2013-03-14_GEC_burnell_0135For classroom teachers trying to motivate students, dystopian literature can be an effective―”hook” (and not just in English class). History students can make comparisons to historical events or societal patterns. Physics students can test the plausibility of events in the novels. Math students can recreate the settings in three-dimensions using geometry. The interdisciplinary connections are limitless! A quick internet search of lesson plans using dystopian novels will yield multiple ideas for embedding these novels into your curriculum and instruction.

Dr. Sandra Kaplan’s prompts of depth and complexity can also be used to examine dystopian literature or make real-life connections:

  • Why is this literature trend popular among young readers?
  • What patterns emerge in this genre?
  • What types of rules govern dystopian societies?
  • What ethical issues are explored in dystopian novels?
  • Ponder the unanswered question: Can utopia ever exist on earth? Justify your response with evidence.

A Few Considerations When Selecting Books

dystopianbooksIf you are now convinced to try dabbling in dystopian literature, just be aware that not all dystopian novels are created equal. As hundreds of new authors exploit the dystopian trend and jump on the potential money-making bandwagon, we as readers must be discerning consumers. While most dystopian novels have a clever premise or likeable protagonist, that is not enough to sustain a reader’s attention to the end of a book. A clever idea does not guarantee that the writing is cohesive, stylistic, or that the fictional society, characters, or plot are well-developed.

On the other hand, don’t discount novels that seem too over the top (yes, a surgery to go from―”ugly” to ―”pretty” at the age of 16 sounds farfetched…) – these may turn out to be favorites for you or your teenage readers. Read reviews, ask for recommendations from friends or experts, or pre-read books when supporting your child or student in making a selection. Consider the maturity level of the reader (just because they can read it, doesn’t necessarily mean they should read it), and remember that the content of most dystopian literature is intended for teen or young adult audiences. Additionally, don’t assume that seeing the film adaptation is enough. As the saying goes, ―The book is much “better.”


Ask parents or teachers and they will probably be able to provide anecdotes about their children (bibliophiles and reluctant readers alike) and their excitement about dystopian literature.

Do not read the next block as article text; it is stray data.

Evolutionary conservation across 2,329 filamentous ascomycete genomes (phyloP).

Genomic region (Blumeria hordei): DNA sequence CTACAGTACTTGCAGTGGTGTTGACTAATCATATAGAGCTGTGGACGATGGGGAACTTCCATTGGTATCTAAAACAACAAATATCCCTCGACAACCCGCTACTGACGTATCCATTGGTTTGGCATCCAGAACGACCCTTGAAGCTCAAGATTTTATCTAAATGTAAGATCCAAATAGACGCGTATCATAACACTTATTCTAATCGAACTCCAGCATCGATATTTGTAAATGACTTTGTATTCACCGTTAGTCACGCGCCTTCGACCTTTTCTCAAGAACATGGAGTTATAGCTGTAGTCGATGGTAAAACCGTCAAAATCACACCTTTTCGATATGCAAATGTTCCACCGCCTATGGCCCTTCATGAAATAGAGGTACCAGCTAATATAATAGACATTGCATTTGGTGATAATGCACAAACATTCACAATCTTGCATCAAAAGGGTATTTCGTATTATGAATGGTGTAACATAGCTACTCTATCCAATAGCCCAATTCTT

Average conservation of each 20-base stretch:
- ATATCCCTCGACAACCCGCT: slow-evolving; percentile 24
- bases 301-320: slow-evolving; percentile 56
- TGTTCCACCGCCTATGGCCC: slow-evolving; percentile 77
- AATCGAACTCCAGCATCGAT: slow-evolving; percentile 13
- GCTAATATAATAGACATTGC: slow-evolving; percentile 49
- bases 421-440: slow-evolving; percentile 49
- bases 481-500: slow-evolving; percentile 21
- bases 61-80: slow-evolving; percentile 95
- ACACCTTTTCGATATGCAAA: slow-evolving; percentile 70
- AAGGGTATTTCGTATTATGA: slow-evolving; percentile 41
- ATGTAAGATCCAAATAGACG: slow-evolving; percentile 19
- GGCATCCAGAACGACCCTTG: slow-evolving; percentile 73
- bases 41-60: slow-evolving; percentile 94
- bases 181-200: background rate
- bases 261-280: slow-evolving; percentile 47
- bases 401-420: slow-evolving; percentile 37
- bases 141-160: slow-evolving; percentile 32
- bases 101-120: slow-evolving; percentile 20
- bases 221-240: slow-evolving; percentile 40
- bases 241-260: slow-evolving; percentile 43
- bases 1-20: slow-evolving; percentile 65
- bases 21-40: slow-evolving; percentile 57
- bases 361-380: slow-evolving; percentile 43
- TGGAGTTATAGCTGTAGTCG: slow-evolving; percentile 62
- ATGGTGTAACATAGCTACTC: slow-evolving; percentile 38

For example, Noe, 12, devoured the entire Hunger Games trilogy, secretly imagining herself to be the protagonist, Katniss Everdeen. When she finished reading the books, she read them all again. And again. This inspired her entire family – from her 34-year-old lawyer uncle to her 69- year-old retired grandfather to read (and love) the series. She even taught her two year-old cousin the lyrics to a song the protagonist sang to her sister in the book, which the two cousins happily performed for the entire family. A seemingly dark tale of a dystopian society actually worked to bring a multi-generational family together – now that’s a literary phenomenon worth sharing!

About Erin Yoshida-Ehrmann

Erin is a District Coordinator for Los Angeles Unified School District Gifted/Talented Programs. She previously served in the capacity of elementary school teacher and District Specialist for Gifted/Talented Programs. She has presented at numerous district, city, and state professional development events on gifted education. In all roles, she has been committed to the goal of reversing gifted/able underachievement for diverse learners. She received her Master of Science in Administration from Pepperdine University.

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  • Lovecky, Deirdre V. (1992). Exploring Social and Emotional Aspects of Giftedness in Children.
    Roeper Review, 15(1), 18-25.
  • ReadWriteThink. (2006). Dystopias: Definition and Characteristics. Retrieved from readwritethink.org website: www.readwritethink.org/files/resources/… Definition haracteristics.pdf
  • Sarner, Lauren. (2013). Dystopian Literature and its Appeal: Why Do Apocalyptic Portrayals of Existence Dominate Teen Shelves? Retrieved from nydailynews.com website: http://www.nydailynews.com/blogs/pageviews/2013/06/dystopian-fiction-and-its-appeal- why-do-apocalyptic-portrayals-of-existence-domina